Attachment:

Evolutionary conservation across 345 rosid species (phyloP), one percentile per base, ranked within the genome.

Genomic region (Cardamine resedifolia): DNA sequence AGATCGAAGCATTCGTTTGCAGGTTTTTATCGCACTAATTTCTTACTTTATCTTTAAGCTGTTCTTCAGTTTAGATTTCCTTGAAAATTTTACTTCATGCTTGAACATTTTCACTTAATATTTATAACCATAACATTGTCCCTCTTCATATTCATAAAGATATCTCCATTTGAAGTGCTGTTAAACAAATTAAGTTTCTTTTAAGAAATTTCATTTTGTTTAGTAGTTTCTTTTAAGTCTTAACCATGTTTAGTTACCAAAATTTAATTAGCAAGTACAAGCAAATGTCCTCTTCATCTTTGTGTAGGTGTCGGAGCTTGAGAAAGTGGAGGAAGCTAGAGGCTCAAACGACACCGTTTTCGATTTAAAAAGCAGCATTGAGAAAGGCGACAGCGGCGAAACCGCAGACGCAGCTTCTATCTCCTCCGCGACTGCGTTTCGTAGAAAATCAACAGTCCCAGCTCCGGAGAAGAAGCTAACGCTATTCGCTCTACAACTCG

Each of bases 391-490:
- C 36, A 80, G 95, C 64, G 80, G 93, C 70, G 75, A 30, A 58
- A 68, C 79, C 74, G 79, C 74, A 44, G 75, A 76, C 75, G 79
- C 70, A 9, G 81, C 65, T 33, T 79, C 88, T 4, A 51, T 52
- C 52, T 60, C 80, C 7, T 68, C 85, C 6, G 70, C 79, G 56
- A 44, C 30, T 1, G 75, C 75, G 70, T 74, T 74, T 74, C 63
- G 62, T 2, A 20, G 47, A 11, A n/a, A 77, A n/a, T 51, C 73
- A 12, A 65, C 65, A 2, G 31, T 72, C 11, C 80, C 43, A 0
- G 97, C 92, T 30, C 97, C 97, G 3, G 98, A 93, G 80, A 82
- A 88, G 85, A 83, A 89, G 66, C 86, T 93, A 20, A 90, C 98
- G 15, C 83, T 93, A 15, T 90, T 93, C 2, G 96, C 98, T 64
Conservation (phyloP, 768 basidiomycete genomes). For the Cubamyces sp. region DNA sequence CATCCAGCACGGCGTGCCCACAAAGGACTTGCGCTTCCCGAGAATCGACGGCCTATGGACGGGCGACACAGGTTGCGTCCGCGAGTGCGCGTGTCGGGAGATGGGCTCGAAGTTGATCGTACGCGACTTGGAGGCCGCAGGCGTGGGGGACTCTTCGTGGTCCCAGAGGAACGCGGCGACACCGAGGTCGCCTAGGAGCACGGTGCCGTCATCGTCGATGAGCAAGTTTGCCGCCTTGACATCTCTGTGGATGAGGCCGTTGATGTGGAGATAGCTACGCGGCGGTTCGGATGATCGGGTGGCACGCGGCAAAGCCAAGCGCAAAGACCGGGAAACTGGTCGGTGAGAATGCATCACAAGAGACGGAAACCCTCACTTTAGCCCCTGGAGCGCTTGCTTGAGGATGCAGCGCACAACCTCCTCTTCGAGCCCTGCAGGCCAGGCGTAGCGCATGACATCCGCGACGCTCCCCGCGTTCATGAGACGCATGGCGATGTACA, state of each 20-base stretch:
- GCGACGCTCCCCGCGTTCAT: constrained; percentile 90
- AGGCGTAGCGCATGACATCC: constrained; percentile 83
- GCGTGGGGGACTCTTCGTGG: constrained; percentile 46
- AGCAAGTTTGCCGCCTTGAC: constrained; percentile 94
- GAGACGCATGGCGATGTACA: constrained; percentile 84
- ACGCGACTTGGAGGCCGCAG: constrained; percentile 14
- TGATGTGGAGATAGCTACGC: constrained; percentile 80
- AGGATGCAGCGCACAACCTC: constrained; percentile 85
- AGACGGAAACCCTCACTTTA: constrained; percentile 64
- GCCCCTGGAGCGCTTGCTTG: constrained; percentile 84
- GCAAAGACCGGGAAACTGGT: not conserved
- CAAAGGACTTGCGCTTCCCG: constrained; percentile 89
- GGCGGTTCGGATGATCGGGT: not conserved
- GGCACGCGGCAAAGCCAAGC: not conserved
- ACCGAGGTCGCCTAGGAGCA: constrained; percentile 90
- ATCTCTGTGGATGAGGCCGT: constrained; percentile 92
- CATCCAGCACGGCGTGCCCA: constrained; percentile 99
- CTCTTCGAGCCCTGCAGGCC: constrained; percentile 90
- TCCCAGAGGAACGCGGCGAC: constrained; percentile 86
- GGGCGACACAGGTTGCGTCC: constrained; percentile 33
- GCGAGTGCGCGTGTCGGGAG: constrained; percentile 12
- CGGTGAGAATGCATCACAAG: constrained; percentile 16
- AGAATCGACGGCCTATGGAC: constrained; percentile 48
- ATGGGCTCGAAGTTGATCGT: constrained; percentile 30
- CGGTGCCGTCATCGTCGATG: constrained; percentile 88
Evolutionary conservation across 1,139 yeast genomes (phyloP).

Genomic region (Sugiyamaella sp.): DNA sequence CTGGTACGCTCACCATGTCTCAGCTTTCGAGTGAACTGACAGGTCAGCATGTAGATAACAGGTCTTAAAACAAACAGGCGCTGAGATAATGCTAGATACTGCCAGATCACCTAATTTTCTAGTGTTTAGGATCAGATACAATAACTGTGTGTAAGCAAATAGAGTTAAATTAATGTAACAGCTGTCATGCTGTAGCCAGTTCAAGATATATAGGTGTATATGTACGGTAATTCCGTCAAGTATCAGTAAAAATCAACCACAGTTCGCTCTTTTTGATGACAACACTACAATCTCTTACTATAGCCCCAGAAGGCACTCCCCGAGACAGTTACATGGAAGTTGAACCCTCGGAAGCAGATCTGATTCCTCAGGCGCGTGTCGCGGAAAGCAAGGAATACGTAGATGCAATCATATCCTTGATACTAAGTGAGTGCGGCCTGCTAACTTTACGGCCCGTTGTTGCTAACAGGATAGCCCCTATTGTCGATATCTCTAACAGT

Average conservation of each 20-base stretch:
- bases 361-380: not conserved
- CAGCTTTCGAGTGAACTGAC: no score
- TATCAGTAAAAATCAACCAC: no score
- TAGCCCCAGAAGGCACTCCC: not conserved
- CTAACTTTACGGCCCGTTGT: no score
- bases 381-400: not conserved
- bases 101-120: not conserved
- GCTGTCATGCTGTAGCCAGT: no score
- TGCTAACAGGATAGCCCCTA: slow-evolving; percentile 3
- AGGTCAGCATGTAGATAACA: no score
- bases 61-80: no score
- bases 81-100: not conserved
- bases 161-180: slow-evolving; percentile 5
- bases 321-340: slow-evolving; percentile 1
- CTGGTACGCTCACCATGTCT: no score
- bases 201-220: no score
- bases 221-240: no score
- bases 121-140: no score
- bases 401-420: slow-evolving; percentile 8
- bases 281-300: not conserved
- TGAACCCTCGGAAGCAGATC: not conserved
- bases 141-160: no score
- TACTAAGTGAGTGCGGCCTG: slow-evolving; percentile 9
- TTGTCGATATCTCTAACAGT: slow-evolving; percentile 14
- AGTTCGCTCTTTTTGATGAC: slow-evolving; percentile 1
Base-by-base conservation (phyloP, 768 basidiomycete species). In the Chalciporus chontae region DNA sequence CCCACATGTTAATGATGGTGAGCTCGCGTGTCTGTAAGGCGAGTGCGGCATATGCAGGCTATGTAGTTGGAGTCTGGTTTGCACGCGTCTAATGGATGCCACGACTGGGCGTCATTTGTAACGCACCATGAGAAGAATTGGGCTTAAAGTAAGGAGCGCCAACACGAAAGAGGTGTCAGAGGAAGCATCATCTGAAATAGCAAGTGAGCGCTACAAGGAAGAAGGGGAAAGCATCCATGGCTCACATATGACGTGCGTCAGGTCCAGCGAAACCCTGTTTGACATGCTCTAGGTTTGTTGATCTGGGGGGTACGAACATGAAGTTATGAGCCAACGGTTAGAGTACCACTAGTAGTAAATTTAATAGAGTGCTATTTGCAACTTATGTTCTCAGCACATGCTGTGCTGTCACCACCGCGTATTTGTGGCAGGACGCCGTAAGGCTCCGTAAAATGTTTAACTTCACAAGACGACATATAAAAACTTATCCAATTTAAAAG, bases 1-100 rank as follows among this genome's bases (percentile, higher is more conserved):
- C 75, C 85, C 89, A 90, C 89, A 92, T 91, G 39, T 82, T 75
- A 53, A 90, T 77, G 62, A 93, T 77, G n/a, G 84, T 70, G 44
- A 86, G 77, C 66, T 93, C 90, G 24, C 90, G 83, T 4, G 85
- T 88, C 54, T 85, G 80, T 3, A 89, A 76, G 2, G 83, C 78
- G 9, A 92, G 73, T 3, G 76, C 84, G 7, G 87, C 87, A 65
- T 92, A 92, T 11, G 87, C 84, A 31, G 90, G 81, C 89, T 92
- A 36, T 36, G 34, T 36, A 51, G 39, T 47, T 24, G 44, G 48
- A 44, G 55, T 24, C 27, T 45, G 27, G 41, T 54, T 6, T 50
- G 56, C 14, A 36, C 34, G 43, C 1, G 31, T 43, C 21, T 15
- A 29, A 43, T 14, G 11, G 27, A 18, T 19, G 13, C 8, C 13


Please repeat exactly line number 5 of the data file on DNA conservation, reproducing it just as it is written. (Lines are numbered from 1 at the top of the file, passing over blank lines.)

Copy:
- A 68, C 79, C 74, G 79, C 74, A 44, G 75, A 76, C 75, G 79